When the first pioneers settled this region, they crowded the banks of the Arroyo Seco and created a culture and lifestyle that was vigorous and alluring. Gardens, craftsman bungalows, hand-printed books, tile, outdoor competition, athletic events enriched the lives of our early settlers with an enthusiasm they trumpeted across the county. Many of the recorded the abundant fish and wildlife found in the Arroyo Seco.
Here is the testimony of Charles Holder, the renowned sportsman, outdoorsman, hunter and fisher of Southern California, one of the founders of the Tournament of Roses.
In a delightful little book published in 1893, "All About Pasadena," he wrote:
"To the west of Pasadena extends the caņon of the Arroyo Seco, which means literally, a dry river. In the summer there is in the bed a little stream which now and then disappears, really forming a good body of water, though out of sight, and in the winter, after a rain, bearing in its torturous channel a rushing torrent of great power, the drainage of the great caņon of the Arroyo that extends a third of the way across the Sierra Madre range.
At Pasadena the Arroyo forms a complete jungle, a most attractive resort for the walker or equestrian. Tall sycamore trees rear their graceful forms, while over the limbs and branches are festoons of the wild grape, clematis, and other vines, so luxuriant that they form a complete bower in many places. Live oaks, the willow, alder, and a variety of trees grow here, with vines and flowering plants innumerable, so that in the winter season the Arroyo becomes a literal garden.
In and out among the trees, a trail has been worn, often leading down to the bed of the brook; and here one can wander for hours at Christmas time in this leafy retreat, with the birds singing all about, and trout darting from the horse's feet. Between the point known as Park Place and that a mile or two south, the Arroyo is thickly wooded; but to the north it branches out, becomes wider and low brush, cacti and the yucca are the principal forms of vegetation. Here there is a good carriage road reached from Park Place, which can be followed to Devil's Gate, where, or near by, a road leads out of the Arroyo. Equestrians can keep on and pass Devil's Gate, fording the stream; but carriages take the road referred to, finding another a little farther on, leading down into the Arroyo again, where a cross road is found. One to the left passes over into La Caņada Valley, while that to the right carries you on up the Arroyo into the mountains and to Switzer's. The La Caņada drive may be continued for two or three miles, then returning by Verdugo Caņon, a pleasant valley, well wooded and attractive. A shorter ride, and particularly pleasant for equestrians, is to follow down the La Caņada road for a mile or so, then turn to the left, and return to Pasadena through the hills.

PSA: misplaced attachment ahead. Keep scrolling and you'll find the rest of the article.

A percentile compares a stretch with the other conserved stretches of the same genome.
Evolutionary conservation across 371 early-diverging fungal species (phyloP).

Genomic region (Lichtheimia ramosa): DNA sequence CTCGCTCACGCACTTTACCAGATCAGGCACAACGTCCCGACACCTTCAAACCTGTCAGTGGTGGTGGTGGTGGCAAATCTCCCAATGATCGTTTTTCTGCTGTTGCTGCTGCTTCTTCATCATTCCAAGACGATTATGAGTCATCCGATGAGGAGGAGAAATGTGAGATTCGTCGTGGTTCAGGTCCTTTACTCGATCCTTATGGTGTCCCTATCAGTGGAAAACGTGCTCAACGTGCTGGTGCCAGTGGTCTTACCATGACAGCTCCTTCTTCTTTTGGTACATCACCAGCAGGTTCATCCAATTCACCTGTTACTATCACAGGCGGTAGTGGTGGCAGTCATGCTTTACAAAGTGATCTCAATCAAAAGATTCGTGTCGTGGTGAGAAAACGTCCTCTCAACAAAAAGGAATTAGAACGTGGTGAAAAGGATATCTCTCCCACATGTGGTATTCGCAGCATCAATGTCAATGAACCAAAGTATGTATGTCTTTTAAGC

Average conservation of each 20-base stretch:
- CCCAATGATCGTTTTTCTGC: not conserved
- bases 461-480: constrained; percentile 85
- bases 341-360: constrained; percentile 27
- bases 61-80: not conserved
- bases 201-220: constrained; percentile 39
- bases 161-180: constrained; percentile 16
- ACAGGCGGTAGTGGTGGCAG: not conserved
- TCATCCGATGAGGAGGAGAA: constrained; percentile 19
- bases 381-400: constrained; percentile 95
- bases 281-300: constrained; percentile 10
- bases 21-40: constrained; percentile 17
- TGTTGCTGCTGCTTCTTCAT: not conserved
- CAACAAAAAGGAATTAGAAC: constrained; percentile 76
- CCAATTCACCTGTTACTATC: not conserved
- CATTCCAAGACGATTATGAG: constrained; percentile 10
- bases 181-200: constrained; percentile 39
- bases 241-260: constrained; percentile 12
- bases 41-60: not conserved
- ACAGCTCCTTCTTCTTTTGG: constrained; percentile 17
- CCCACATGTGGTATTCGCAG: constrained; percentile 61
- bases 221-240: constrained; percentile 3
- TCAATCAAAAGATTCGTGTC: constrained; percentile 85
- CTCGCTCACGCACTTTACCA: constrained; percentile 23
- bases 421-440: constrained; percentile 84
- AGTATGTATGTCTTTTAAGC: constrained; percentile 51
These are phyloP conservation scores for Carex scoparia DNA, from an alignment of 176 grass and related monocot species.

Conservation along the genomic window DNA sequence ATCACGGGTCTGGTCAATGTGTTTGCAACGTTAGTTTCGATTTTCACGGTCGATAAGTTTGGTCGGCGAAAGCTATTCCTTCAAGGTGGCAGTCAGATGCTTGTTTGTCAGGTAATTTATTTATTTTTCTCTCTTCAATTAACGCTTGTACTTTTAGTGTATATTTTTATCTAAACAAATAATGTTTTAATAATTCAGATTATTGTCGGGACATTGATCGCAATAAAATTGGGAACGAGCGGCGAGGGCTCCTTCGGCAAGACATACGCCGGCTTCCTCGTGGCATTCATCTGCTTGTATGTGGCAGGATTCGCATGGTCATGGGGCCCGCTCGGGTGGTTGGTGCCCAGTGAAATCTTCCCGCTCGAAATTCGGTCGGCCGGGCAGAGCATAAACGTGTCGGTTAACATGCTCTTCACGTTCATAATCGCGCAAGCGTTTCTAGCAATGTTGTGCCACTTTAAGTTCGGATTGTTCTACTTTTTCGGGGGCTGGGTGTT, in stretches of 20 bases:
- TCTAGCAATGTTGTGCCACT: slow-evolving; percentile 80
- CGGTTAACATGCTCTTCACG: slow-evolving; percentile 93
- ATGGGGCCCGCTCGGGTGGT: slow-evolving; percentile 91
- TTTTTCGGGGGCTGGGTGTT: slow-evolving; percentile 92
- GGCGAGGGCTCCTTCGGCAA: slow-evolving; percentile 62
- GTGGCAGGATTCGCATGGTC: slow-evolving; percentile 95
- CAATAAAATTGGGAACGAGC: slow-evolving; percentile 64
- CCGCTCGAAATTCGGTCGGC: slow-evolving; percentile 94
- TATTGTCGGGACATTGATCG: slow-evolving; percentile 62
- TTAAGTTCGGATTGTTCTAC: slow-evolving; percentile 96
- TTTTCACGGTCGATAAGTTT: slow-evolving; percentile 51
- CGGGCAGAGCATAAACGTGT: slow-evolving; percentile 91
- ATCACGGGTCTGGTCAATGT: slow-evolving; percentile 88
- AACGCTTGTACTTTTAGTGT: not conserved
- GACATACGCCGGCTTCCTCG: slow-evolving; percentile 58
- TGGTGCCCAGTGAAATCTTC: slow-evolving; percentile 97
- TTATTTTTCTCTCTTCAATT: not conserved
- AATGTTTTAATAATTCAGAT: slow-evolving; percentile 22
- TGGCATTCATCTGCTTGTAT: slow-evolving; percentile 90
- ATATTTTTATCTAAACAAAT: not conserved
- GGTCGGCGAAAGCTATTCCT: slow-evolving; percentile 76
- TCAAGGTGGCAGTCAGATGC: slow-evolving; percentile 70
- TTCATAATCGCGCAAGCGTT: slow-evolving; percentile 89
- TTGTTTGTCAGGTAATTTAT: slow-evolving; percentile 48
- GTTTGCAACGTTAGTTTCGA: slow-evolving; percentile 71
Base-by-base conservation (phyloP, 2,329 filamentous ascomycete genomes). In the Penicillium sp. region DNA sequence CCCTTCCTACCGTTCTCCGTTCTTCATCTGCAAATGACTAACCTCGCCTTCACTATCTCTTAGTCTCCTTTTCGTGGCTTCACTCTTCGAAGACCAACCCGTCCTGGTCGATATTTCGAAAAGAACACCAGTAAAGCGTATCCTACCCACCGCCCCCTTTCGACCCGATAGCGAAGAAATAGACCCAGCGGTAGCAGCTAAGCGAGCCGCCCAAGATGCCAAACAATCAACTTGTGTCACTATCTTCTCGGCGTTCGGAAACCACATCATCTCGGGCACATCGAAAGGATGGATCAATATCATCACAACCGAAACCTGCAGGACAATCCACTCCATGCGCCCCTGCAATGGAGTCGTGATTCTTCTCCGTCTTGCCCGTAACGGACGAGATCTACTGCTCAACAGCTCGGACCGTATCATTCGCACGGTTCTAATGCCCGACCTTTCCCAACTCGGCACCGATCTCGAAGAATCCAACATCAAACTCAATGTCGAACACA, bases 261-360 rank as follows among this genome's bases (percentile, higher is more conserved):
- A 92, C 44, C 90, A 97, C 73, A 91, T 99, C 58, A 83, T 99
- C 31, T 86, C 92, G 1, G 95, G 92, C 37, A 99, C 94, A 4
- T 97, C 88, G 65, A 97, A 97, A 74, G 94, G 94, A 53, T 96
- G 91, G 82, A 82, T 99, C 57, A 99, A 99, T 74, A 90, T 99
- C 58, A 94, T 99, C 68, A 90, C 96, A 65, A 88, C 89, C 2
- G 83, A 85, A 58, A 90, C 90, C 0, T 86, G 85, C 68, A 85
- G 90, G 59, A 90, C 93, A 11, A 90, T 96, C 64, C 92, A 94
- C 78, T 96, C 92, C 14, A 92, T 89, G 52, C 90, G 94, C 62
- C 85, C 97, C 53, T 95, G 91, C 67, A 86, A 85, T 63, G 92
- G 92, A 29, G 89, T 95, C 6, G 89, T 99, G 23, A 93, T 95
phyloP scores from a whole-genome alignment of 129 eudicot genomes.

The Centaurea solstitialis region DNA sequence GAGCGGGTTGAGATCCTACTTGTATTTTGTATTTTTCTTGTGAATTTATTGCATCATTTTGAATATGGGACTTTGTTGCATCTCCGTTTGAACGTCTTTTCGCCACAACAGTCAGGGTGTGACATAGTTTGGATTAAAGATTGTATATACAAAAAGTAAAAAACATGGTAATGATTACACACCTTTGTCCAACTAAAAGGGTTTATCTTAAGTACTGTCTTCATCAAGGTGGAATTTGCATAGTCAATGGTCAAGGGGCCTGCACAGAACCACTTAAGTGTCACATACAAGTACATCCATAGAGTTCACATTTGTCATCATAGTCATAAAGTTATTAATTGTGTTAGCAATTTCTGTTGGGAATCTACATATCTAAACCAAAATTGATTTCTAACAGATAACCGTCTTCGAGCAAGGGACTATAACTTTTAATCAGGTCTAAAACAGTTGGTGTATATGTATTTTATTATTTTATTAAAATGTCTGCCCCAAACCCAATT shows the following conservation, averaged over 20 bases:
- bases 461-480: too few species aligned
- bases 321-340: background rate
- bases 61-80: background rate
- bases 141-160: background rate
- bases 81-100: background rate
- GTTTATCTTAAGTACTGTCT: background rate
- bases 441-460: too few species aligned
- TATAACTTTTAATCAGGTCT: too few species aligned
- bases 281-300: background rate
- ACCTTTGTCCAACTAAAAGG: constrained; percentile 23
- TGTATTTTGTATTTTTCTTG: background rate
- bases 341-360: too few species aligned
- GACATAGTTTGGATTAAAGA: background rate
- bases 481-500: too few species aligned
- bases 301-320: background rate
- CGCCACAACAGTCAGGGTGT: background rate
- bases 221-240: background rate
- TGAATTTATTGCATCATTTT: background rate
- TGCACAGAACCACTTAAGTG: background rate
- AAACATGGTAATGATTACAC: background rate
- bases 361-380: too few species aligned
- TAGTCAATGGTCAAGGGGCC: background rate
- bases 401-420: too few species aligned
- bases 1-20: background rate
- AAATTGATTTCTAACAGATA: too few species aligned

"By following the Arroyo road north we are brought to the mouth of the caņon, hung with wild grape and ivy; and for three miles when the water is not high, the ride, especially for those on horseback, is a continual delight; the road winding between the high walls of the caņon, skirted by rich vegetation and abounding in flows and ferns."
Lloyd B. Austin, the proprietor of Switzer's resort in a 1936 talk to the Pasadena Historical Society said,
"At a distance 'Arroyo Seco' may be only soft Spanish for 'Dry gulch,' but from the first day of the Pasadena colony, every hunter or fisherman who ventured beyond the granite gateway a mile above Devil's Gate brought back tantalizing stories of trout pools, foaming cascades and groves of live oaks, sycamore and spruce hemmed in by imposing cliff walls . . . 3 One morning three anglers reported a catch of 240 trout below the site of the ranger station."